What remains to be seen is what is considered Foreground. For example, let’s say I’m running all four of my monitors and am taking advantage of the new snap configurations. Instead of my normal eight programs all running in the ‘foreground’ I have, say, 18. Perhaps one of those is Zoom and I’m presenting my screen or running a webinar… or streaming ThriveCast. How will it decide what gets the true priority? Location of the mouse maybe? I can see that becoming a challenge if there are only the aforementioned priority levels to manage. If I click on the screen I’m presenting and it takes priority over Zoom – Zoom may not be able to get the resources it needs if there are now 16 other programs on the sort-of-forefront area vying for the CPUs attention.

User Perception is going to be key for Windows 11

On the whole – I think user perception is the important factor. This is what I’ve been trying to get System Engineers to think more about for the past five or so years! On the whole, even the small little changes in what matters most to the user will, I think, be received very positively. Given that this even exceeds most third-party capabilities we have today, this subtle little change could be the most impactful user experience play in Microsoft’s history… and few will realize it.

That is, assuming it works and the OS can properly determine what ‘foreground’ really means and how to manage the rest. We will see what tricks Microsoft has up the Windows 11 performance sleeve!

In other words…

Perhaps the biggest takeaway for System Administrators and even Systems Engineers – you can no longer look at ‘high CPU’ as the ‘smoking gun’ for degraded user experience. This will present a learning curve – but I believe in you. You can do it.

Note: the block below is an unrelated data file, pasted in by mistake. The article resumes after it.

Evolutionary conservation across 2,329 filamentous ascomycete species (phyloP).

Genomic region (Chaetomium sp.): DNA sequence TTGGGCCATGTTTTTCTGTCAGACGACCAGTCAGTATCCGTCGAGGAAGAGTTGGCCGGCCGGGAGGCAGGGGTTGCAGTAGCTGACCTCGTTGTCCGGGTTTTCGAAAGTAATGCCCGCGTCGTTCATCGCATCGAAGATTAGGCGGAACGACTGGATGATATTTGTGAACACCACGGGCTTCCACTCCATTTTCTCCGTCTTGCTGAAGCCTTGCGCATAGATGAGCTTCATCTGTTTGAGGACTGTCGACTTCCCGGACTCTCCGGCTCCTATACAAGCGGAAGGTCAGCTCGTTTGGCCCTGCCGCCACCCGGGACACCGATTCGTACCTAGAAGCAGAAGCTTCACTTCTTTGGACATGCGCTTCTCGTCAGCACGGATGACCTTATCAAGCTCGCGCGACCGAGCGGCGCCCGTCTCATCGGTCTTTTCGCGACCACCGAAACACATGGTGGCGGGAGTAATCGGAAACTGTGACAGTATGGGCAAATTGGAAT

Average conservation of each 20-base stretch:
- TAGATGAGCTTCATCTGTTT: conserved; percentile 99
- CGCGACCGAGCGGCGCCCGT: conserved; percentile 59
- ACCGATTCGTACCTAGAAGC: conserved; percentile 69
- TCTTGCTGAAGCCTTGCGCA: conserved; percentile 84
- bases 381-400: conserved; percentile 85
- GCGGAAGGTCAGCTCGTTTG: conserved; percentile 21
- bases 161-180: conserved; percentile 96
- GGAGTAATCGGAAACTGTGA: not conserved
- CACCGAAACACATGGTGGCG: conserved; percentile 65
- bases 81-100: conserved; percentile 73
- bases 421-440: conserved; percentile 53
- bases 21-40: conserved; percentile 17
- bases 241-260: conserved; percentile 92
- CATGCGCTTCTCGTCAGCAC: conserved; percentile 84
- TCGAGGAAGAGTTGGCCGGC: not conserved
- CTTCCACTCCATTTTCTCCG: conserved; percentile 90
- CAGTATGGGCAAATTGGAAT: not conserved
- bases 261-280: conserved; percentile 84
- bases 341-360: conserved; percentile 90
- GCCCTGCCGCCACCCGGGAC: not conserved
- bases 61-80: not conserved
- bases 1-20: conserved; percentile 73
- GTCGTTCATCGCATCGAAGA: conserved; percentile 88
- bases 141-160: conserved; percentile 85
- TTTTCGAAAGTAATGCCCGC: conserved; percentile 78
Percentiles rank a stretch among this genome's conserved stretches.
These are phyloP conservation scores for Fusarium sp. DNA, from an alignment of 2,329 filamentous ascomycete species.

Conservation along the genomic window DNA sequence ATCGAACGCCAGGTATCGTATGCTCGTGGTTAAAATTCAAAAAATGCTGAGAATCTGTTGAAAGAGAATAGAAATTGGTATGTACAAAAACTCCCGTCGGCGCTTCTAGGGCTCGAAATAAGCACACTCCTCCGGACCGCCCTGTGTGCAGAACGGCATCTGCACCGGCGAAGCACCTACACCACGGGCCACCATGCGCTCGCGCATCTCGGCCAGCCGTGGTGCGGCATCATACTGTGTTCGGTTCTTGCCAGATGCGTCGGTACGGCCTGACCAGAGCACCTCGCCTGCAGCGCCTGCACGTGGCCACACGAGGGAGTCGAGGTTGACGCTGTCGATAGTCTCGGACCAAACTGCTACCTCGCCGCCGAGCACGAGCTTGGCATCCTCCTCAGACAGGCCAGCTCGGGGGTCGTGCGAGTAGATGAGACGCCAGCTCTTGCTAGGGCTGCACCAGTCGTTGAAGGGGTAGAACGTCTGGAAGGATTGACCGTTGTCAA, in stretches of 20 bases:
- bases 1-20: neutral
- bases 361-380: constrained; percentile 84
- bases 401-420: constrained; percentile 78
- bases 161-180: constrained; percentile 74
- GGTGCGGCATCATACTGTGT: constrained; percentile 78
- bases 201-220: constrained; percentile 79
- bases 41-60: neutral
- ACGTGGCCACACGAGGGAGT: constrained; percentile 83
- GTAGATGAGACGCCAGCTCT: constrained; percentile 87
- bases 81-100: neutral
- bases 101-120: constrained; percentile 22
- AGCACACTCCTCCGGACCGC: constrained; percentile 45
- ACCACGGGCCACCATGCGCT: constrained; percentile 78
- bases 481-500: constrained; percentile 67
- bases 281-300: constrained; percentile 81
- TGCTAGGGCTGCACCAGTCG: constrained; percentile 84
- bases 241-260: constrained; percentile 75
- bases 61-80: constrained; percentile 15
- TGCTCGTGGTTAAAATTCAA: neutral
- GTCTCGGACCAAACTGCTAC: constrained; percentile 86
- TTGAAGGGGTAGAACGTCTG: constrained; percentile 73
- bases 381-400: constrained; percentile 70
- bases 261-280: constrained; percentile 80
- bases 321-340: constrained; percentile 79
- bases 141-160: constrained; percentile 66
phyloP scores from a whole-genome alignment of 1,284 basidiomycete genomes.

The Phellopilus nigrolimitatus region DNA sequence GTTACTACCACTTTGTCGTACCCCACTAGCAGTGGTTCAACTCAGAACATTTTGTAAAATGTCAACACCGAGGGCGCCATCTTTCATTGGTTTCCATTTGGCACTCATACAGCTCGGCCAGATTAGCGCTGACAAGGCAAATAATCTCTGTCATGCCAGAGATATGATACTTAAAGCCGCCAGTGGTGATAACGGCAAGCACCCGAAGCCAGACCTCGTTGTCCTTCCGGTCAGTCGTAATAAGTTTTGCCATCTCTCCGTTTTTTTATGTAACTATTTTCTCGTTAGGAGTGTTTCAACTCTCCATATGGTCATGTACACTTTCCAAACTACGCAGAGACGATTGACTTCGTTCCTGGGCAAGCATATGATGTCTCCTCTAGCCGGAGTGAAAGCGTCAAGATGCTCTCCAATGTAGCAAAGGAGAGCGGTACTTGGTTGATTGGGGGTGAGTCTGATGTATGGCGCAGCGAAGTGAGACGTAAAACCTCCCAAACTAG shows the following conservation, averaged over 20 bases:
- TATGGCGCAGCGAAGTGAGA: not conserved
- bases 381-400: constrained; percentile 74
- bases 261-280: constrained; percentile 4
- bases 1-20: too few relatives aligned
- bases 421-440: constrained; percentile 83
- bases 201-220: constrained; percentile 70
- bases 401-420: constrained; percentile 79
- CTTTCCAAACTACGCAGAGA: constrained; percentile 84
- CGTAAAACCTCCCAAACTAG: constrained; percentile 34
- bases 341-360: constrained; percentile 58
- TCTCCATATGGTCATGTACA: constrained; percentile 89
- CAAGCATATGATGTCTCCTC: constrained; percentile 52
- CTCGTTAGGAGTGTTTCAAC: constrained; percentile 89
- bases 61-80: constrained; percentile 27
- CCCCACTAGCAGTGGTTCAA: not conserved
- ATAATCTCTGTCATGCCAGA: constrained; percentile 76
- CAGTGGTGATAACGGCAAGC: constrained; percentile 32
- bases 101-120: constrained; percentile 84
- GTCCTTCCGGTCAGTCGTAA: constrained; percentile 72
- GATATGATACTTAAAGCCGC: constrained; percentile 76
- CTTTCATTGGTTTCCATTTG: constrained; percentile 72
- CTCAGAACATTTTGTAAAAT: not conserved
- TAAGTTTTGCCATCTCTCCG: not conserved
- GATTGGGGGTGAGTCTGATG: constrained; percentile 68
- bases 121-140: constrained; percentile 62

Memory Management

While what was mentioned in the video was not much more than managing Edge tabs, I think there’s more going on. We’ll go into more of this soon because I think this is a bigger deal for VDI, especially those that haven’t discovered the magic of Citrix Environment Management. Steve mentioned almost inaudibly that the thresholds here will be GPO configurable. Hello? That is HUGE!

Resume from Sleep

Yawn. I’m sure there are people in the world that care about this. I’m not sure I really know any who do care… But – once again, Microsoft is managing threads in such a way to make resume from sleep easier and less burdensome on the battery (in other words, there may finally be a reason not to just straight up hibernate your laptop or just power it off completely like I do). Sleep in Windows 10 was, let us be honest, a bit of a joke. Most of the time my laptop would wake up without being prompted, or the overly powerful i7 + Quadro would kill the battery in almost the same amount of time as being awake.

Will this change anything for me? Time will tell. If anyone wants to buy me a new Surface to know for sure, please let me know. I’m sure I’ll be thrilled about the faster Hello for Business time to desktop… surely (ahem – work from home… we aren’t going to care, Microsoft…).

VDI Is Second Class Again… or is it?

Again – I always want People in IT to think of PEOPLE first. The user experience is paramount. How this all plays out in the real world has yet to be seen. For example, my friends at G0-EUC did some initial testing and found that Windows 11 consumes more resources – though they note correctly that the amount of resources is less than the percentage jumps we saw from Windows 7 to 10 (ignoring 8 because it was the Vista of this generation… or perhaps the Windows Me).

What interests me about these kinds of tests is that it is very difficult to measure user perception of experience. As a LoginVSI Technical Advocate, I will tell you that I’m very proud of the fact that this has been central to LoginVSI for some time – in fact, the primary indicator of too much load has been when the user experience degrades. We will see how Windows 11 behaves under synthetic load conditions as compared to real user interaction, but I’m hopeful.